Category Archives: Winter 2014

Marina Meila; Optimization for Ordered Data

February 25, 2014, 4:00pm
Guggenheim 218
Marina MeilaDepart­ment of Statistics, UW. 
Optimization for Ordered Data

This talk is concerned with summarizing — by means of statistical models — of data that expresses preferences. This data is typically a set of rankings of n items by a panel of experts; the simplest summary is the “consensus ranking”, or the “centroid” of the set of rankings.

I will describe how combinatorics, algorithms and statistics come together in this endeavor. At the center of the results is the _code_ of a permutation. This natural mathematical way to represent a permutation is key both to fast computing and to better understanding the models we create. The models have permutations _as parameters_ and fitting them to data leads to combinatorial optimization problems which are often NP-hard. The talk will introduce a class of algorithms to attack these problems, that are exact but intractable in the worst case, and will demonstrate that they are effective on real-world examples.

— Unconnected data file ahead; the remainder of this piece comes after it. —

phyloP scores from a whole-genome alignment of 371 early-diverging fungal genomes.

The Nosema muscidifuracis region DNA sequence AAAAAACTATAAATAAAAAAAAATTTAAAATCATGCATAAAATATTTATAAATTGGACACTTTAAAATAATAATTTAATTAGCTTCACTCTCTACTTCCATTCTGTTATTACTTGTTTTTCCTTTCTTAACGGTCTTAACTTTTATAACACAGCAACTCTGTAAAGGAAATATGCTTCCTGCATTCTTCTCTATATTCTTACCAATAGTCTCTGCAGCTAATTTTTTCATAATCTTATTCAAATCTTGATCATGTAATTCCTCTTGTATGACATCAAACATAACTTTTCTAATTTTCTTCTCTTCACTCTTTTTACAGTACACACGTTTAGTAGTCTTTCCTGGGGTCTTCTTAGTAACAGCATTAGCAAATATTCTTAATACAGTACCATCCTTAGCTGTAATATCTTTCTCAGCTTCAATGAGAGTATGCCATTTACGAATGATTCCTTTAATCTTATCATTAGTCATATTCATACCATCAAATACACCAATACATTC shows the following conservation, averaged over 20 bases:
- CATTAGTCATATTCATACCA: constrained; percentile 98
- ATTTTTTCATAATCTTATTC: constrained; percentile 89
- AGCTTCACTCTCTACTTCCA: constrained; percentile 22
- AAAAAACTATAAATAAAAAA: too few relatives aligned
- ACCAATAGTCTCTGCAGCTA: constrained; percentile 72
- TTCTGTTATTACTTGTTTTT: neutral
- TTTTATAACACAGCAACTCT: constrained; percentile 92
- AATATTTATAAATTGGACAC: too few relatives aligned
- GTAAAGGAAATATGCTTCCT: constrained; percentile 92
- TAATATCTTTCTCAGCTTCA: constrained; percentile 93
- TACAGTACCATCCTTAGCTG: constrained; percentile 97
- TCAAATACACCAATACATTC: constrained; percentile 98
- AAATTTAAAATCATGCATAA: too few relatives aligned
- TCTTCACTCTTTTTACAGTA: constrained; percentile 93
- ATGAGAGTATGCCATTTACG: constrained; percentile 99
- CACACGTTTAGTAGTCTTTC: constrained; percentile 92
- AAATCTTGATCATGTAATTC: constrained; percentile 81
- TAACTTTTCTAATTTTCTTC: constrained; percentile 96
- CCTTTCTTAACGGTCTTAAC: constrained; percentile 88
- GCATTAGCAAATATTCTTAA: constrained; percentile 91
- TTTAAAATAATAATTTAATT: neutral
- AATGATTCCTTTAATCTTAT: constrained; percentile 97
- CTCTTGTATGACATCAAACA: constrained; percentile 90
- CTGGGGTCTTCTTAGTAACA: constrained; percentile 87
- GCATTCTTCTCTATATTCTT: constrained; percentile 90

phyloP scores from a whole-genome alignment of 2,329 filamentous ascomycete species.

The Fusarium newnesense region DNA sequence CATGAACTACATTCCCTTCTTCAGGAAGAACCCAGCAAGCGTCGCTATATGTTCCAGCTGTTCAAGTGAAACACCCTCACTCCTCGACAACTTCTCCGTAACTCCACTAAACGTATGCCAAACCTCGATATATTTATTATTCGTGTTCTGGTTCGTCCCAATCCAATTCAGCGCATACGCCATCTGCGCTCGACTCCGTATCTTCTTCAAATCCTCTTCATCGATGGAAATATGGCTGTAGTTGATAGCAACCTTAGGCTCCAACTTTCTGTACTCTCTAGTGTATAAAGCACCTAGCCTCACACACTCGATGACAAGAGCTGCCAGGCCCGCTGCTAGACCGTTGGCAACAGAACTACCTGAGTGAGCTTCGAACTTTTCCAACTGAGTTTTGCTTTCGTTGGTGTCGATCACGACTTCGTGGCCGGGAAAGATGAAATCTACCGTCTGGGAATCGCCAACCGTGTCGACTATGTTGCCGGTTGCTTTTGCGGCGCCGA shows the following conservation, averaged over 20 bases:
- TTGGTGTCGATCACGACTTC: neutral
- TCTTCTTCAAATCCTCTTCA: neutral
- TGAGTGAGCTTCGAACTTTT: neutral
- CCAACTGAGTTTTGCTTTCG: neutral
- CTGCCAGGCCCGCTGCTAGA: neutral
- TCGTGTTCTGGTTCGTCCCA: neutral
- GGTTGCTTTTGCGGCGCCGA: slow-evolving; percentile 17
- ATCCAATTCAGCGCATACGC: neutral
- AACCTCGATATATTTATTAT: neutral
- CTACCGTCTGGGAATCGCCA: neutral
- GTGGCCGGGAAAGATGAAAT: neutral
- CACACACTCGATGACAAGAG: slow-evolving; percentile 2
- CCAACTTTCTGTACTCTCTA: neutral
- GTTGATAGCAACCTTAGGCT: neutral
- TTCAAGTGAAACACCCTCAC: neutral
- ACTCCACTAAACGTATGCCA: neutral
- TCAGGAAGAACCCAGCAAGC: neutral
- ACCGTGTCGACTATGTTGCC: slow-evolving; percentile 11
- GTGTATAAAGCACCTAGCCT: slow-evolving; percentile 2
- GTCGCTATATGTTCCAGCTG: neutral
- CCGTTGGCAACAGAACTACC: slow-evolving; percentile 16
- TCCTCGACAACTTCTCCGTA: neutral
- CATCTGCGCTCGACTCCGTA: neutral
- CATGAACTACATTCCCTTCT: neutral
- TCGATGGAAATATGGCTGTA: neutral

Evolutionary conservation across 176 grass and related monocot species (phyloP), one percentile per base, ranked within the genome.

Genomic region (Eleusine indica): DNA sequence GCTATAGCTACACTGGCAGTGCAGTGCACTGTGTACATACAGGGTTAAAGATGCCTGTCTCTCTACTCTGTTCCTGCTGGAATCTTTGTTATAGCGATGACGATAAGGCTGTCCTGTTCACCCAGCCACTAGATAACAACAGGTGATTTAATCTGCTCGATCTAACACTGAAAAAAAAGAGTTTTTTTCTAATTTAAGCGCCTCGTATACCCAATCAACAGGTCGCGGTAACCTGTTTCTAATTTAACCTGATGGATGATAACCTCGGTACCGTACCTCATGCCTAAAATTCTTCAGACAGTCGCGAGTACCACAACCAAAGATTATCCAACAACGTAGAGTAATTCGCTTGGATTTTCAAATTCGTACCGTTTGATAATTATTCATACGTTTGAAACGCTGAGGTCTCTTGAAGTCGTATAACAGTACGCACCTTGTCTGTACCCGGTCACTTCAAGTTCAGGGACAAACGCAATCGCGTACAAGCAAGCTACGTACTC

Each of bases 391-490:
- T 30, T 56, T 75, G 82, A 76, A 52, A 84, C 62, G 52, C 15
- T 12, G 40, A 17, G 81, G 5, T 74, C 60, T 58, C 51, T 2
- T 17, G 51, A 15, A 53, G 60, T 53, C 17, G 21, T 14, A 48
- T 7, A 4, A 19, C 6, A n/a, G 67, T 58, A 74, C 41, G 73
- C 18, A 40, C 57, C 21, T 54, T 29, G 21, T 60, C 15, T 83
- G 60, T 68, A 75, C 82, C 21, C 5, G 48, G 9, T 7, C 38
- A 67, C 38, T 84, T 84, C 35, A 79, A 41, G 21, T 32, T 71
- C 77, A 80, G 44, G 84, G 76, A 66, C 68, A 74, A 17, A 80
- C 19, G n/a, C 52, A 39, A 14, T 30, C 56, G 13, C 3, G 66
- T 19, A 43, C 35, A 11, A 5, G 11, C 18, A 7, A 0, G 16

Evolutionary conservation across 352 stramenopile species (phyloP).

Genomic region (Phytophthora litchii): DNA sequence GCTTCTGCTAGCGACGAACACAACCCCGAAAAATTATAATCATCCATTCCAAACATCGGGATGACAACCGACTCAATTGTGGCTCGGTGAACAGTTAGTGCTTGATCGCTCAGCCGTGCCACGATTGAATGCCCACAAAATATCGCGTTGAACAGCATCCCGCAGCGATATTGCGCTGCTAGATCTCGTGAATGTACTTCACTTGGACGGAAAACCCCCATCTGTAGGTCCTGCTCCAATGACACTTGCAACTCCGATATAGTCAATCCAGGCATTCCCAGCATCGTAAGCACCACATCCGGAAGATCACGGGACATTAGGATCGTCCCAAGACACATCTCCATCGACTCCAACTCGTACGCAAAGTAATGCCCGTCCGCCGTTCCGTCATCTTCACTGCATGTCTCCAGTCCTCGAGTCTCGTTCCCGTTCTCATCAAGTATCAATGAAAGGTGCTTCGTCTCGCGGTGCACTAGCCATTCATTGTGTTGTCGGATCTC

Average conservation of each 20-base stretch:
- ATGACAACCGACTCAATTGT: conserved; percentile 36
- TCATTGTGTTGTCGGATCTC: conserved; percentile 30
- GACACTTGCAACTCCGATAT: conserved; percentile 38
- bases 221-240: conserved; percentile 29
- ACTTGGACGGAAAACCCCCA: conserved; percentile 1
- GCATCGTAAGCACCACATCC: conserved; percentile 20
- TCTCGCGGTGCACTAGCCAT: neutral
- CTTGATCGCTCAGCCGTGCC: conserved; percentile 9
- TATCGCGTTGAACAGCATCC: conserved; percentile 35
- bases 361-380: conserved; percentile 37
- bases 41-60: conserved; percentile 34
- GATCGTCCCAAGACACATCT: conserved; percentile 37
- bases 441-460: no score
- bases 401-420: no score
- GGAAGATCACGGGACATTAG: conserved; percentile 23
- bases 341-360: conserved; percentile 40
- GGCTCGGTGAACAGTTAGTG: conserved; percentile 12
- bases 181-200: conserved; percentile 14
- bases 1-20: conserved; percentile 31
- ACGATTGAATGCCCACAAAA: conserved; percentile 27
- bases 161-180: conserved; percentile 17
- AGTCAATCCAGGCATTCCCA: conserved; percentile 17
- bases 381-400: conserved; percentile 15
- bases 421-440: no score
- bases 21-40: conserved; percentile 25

Joint work with Alnur Ali, Raman Arora, Le Bao, Jeff Bilmes, Harr Chen, Bhushan Mandhani, Chris Meek, Brendan Murphy, Kapil Phadnis, Arthur Patterson.

Mario Micheli; An Optimization Approach for Image Recovery Through Optical Turbulence

February 11, 2014, 4:00pm
Guggenheim 218
Mario MicheliDepart­ment of Mathematics, UW. 
An Optimization Approach for Image Recovery Through Optical Turbulence

Abstract: The phenomenon that is commonly referred to as optical “turbulence” in imaging is caused by the time and space-varying refraction index of the air which is due, among other factors, to temperature, air pressure, humidity, and wind conditions between the acquired scene and the image-capturing device. The above described distortion may be modeled, at least to a first approximation, as the combination of a blurring effect and a time-dependent deformation of the image domain. After briefly introducing the mathematical modeling of images and video, in this talk I shall describe an algorithm that corrects for the geometric deformation and the blur that affect the images. Both the estimation of the image deformations and the deblurring algorithm are formulated as optimization problems, to be solved with variational techniques. Results from several experiments will be shown.